Saturday, April 2, 2011

What Is Love?

By Cynthia Edwards 
An essay in the book Creative Spirit Musings

February is the month of chocolate hearts and sentimental Valentines, but it is good to remember the true nature of Love and how it can transform any life and any relationship. My text is from I Corinthians 13.

Love is patient, love is kind.

Love emanates from a heart that is at peace with God and itself. The serene Mother, the wise Father, are images of Love. Love is an axis of joy running through the center of the human universe, keeping it faithfully on course. It is infinitely attractive and those who are like little children are drawn to this magnetic Love. It is devoid of fearsome consequences, or shame. It embraces and smiles on the other.

Love does not demand or cajole. Love knocks on the door of our hearts and waits to be invited in.

Love does not envy, it does not boast, it is not proud.

Who hasn't been tempted to envy success, triumph over the guilty or feel superior to those who differ from us in opinion, culture, class, education, or even dress sense? But Love grieves at such attitudes. Love rejoices in the other's good fortune and generously applauds their achievements. Love does not make enemies or dance on graves. Love does not detract from others by secretly speaking against them or plotting their disgrace.

Love is not rude or self-seeking.

In its essence, Love is the most non-egotistical state of being. The ultimate sign of Love is the willingness to lay down one's life for others – and this does not have to mean "unto death," although it might. In an everyday context it means preferring the other to one's self. A baby cries when it needs milk and comfort and the parent rushes to care for these needs. But the baby must become a man, and put childish ways behind him. He must be transformed into an adult who can lay aside his own needs and tend to the people in his sphere of relationships first.

Love does not sacrifice another to achieve selfish ends. Love does not seek to dominate, but to lift others up. Love is the state of true transcendence from self.

Love is free … to love.

Love is not easily angered, it keeps no record of wrongs.

Our world is so desperately in need of this kind of Love. Love turns the other cheek when it has been struck. When compelled to walk one mile out of its way, Love goes meekly and then offers to walk an extra mile. Love doesn't riot in the streets or howl for blood when it is offended. When we were under the Law, we kept records of rights and wrongs because we knew no better. The law condemns the guilty and justifies the innocent but does not change people's hearts. Love forgives and forgets. Love prays for its enemies.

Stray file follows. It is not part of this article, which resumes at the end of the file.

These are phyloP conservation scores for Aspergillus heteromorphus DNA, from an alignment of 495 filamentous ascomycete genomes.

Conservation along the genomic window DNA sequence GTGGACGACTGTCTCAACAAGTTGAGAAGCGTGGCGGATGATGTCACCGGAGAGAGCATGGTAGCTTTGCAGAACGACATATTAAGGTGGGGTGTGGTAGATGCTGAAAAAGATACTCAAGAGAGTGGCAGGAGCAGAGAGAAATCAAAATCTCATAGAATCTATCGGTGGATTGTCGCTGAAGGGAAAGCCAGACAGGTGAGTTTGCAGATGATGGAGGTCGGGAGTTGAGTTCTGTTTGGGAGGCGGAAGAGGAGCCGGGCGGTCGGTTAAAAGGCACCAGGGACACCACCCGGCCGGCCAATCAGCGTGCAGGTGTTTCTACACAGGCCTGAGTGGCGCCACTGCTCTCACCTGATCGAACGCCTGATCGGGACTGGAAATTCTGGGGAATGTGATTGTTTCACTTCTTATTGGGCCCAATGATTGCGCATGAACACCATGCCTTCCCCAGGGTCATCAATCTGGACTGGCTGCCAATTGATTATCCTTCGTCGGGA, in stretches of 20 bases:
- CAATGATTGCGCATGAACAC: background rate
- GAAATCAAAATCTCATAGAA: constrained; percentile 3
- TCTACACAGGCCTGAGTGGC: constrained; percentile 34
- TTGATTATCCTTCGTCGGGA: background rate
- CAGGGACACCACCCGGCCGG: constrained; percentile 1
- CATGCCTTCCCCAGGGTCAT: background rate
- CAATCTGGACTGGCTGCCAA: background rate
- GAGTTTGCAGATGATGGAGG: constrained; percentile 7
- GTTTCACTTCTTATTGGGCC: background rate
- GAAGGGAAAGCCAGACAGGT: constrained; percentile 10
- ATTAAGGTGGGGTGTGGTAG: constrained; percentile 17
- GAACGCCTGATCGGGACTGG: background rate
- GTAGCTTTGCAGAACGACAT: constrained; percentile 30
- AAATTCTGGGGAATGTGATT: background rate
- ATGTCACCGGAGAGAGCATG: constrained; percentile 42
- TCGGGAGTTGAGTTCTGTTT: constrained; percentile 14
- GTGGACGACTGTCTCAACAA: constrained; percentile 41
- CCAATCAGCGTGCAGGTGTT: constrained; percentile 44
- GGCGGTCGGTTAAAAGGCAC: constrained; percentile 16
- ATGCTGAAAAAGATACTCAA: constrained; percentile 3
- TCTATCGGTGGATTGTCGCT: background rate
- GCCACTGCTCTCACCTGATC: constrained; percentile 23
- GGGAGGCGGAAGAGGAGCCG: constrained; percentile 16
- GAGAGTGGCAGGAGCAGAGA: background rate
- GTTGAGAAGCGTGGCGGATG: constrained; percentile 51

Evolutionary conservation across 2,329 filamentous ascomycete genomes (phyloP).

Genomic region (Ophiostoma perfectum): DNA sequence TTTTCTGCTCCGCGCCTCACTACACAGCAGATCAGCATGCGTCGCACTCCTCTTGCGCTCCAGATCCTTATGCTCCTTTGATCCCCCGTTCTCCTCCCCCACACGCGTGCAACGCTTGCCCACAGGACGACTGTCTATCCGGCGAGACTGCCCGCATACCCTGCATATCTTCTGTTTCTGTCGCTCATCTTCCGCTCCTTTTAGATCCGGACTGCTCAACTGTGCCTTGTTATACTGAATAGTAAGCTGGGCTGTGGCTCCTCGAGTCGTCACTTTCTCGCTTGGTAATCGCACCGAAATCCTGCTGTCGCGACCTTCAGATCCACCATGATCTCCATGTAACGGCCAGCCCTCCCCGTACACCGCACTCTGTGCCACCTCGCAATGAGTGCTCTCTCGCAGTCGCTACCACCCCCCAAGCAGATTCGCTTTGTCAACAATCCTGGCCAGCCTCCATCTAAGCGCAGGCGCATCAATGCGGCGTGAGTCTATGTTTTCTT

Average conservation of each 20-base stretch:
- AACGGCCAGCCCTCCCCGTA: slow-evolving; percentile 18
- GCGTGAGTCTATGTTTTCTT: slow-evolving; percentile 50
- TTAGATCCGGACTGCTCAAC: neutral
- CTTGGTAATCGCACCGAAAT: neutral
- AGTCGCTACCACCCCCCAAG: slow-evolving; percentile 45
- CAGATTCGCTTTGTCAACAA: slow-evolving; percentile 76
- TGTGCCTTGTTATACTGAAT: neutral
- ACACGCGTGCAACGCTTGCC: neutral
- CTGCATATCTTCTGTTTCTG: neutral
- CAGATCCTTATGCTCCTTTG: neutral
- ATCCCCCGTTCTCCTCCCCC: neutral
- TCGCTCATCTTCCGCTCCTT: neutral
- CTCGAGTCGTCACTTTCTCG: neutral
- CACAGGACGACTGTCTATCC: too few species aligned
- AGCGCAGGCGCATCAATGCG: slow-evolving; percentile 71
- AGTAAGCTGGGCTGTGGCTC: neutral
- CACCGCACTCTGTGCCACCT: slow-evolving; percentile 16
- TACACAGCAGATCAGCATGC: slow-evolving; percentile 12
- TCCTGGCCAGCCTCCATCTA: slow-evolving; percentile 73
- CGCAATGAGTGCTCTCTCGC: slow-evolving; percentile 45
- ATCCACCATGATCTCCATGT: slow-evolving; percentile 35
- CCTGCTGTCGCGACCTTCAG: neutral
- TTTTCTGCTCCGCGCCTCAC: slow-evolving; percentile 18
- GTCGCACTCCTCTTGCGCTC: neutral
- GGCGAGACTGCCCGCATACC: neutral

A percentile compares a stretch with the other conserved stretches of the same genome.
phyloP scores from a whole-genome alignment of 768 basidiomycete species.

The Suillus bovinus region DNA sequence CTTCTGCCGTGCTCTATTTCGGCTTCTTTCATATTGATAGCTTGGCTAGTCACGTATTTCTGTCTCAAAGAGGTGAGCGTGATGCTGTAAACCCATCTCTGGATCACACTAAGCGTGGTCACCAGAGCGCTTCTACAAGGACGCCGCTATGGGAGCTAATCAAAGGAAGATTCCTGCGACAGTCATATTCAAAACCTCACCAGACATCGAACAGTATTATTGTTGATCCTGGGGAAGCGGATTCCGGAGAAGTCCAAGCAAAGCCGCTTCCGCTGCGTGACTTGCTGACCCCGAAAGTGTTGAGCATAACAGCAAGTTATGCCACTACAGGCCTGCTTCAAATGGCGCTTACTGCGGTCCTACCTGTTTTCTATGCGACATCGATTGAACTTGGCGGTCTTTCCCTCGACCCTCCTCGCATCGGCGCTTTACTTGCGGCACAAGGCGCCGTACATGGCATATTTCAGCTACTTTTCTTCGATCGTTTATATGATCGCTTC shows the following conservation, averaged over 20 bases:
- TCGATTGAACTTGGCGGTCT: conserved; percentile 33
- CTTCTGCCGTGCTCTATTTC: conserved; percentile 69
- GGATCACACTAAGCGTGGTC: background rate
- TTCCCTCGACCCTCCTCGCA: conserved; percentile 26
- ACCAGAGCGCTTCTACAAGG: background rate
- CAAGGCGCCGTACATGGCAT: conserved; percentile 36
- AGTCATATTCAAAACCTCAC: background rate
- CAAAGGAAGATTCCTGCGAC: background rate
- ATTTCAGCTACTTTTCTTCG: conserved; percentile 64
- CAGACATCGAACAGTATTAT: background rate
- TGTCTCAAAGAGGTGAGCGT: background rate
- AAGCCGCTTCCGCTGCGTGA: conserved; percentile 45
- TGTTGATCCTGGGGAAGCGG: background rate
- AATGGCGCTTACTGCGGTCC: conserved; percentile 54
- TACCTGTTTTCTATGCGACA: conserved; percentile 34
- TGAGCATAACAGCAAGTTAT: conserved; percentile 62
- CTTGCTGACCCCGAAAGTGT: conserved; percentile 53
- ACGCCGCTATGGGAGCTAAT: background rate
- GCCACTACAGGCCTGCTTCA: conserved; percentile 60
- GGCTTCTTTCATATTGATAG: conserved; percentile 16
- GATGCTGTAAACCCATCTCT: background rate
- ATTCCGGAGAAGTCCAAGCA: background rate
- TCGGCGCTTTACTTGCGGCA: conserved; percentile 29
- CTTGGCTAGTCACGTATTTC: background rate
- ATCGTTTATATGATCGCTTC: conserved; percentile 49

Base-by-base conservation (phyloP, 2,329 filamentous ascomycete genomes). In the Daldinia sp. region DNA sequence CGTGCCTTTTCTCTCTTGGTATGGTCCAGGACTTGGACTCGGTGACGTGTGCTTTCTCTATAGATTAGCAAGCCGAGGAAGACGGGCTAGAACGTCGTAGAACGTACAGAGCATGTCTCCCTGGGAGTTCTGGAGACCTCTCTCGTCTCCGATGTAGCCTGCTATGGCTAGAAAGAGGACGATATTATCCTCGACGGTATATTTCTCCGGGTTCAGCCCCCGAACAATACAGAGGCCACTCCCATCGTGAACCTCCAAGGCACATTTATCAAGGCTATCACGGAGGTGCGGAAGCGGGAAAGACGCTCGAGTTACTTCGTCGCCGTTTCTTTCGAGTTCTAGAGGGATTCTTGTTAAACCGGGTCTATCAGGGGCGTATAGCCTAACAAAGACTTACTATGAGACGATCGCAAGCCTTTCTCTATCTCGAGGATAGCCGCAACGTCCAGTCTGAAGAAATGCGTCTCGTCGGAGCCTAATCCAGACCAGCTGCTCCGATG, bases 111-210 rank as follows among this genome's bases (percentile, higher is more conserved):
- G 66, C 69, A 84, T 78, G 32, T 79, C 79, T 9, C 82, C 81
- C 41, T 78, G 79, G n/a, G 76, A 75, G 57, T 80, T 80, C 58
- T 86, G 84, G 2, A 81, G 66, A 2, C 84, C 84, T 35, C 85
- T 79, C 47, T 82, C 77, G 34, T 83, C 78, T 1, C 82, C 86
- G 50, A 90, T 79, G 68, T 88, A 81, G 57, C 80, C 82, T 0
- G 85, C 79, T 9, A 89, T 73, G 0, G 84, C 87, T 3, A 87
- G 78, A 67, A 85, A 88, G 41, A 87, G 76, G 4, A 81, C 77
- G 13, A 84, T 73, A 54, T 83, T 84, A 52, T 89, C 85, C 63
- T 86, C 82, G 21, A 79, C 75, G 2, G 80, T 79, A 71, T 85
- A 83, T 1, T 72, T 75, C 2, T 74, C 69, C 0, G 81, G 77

Love does not delight in evil but rejoices with the truth.

Which of us does not sometimes feel a sneaking satisfaction when someone else is hurt or suffers a downfall, whether deserved or not? Yet Love does not desire the Day of Despair. Love feels the other's pain and responds with mercy and compassion. Love gathers the hurt, the sorrowing, the pitiful, the wrong-headed, the lost and folds them in protective wings, like a mother hen with her chicks.

Love stands up for truth and speaks it clearly, but does not use it as a weapon, to ridicule or triumph over others. Love is a beacon lighting the way towards God.

Love always protects, always trusts, always hopes, always perseveres.

We try so hard to make up for our failure to Love by drawing attention to our other achievements. But it is no use, for if we have not Love, we are nothing. We must be loving neighbors and show compassion whenever and wherever it is needed. Love is steadfast and enduring, which means it does not make exceptions or take a hiatus in special circumstances. And that's good, because we need Love all the time. Love is the eternal spring of hope in our hearts.

Love never fails.

And why did it have to be
A heavy cross he was made to bear?
And why did they nail his feet and hands?
His Love would have kept him there.*

* Lyrics by Michael Card: "Why?"

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